Gospel singer prepares for comeback - CBS46 News

Gospel singer opens up about past tribulations, prepares for comeback

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The small church fits neatly into a space that you would normally see a hair salon in. It's one of several ministries renting space in a shopping plaza in McDonough.

On a Tuesday afternoon the house of God doubled as a rehearsal space for gospel singer and evangelist LaShun Pace.

It's been years since Pace released an album. The record label dropped her when it became clear she wasn't going to be able to tour for health reasons.

Those reasons were brought on by the domino effect of her life falling apart like a house of cards.

Pace grew up on the south side of Atlanta in Hapeville. The small community called itself Poole Creek.

It was in her mother's kitchen she first started to sing. She would harmonize with her eight sisters and one brother.

As she grew, her gift for singing caught the attention of the right people at the right time.

Her debut album reached No. 2 on the Billboard gospel charts, with her rendition of I Know I've Been Changed becoming a fan favorite.

After landing a role as an Angel of Mercy in Leap of Faith with Steve Martin and Debra Winger, she was poised to take the world of gospel music by storm.

But a divorce left her a single mother with a career that took her out of town frequently.

Pace explained how she always did the best she could to make it work with her daughters.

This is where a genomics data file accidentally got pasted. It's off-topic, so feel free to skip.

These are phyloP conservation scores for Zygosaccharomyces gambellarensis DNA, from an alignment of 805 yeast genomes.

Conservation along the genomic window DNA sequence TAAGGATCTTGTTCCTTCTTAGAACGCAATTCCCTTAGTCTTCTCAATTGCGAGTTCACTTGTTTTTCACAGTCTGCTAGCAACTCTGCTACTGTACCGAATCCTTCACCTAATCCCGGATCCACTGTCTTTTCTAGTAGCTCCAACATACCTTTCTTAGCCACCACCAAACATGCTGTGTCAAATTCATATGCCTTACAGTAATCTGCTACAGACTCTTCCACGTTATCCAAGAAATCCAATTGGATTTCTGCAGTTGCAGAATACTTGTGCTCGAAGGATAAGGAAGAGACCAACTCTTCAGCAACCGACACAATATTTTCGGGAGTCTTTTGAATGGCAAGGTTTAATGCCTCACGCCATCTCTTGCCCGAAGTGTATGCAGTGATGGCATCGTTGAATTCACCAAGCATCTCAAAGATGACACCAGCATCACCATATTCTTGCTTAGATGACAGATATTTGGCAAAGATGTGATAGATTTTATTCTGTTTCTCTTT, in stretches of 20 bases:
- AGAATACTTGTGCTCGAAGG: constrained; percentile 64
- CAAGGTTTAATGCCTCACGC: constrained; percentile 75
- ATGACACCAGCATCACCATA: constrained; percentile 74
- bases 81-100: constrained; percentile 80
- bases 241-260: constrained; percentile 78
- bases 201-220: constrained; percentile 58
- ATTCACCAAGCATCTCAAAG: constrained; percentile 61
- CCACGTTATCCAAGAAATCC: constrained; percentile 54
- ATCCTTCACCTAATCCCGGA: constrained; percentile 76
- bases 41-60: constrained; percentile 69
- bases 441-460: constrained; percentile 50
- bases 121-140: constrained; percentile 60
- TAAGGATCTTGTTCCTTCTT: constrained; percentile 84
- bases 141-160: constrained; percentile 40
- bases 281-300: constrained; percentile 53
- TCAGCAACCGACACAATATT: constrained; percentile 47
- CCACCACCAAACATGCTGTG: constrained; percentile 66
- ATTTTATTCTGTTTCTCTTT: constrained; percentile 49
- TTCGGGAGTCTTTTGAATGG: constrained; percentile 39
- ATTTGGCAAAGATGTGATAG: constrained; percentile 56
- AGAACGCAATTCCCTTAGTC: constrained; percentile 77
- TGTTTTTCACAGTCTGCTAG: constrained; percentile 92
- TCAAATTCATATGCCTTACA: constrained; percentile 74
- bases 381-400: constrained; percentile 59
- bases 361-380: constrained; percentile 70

They would travel short distances to see their mother in gospel plays in Georgia, Alabama, and Tennessee.

In the meantime, her eldest daughter was struggling at school; not with the material, but with the other students.

Pace says her daughter Xenia was bullied mercilessly over her weight. At 11 years old the girl was 5'6'' and 291 pounds.

Pace remembers one year, her daughter brought Valentine's Day cards for all of her classmates.

At the end of the day she found every card in the trash; her desire for friendship discarded, while her gift of candy was taken.

In February 2001, Xenia collapsed in her classroom and never got up again.

An autopsy showed the girl had an enlarged heart.

"[The doctor] said that comes from chronic sadness," said Pace.

After her daughter died, Pace fell into a deep depression.

"As much as I knew God, and I knew how to pray, I was still lost," said Pace.

On three occasions, Pace says she prayed to God to take her life.

"I said, ‘I ask you to take me. I am ready to leave and come be with my daughter.' He whispered so sweetly, and said, 'I can do what you ask of me. But I won't be able to say well done,'" explained Pace.

It took several people, pharmaceuticals, and her faith to help Pace get over the loss of her eldest daughter.

Little did she know, her troubles were just beginning.

She has spent the last six years in and out of the hospital. She has fought cancer, and nearly died when her esophagus erupted.

Last August her weight, which has always been a struggle for Pace, ballooned to an all-time high.

In one picture you could easily miss the fact she is in a wheelchair because her body nearly covers all of it.

Since then, the weight has started to come off, and she appears thinner than when she was in her prime.

Her voice is also changing from all of the wear and tear she has gone through physically, emotionally and spiritually.

She struggles to hit the same big notes with the kind of awe inspiring power she used to, but is finding other ways to use her gift in a more delicate way.

She remains hopeful that the pure tone she once had will return with some coaching and as her body, mind and soul heals.

While that is happening, she is rehearsing for a concert scheduled for the end of May.

She plans to record the concert live and turn it into her first album in years.

She's hoping to catch the interest of the music industry that moved on while she picked up the pieces of her broken heart.

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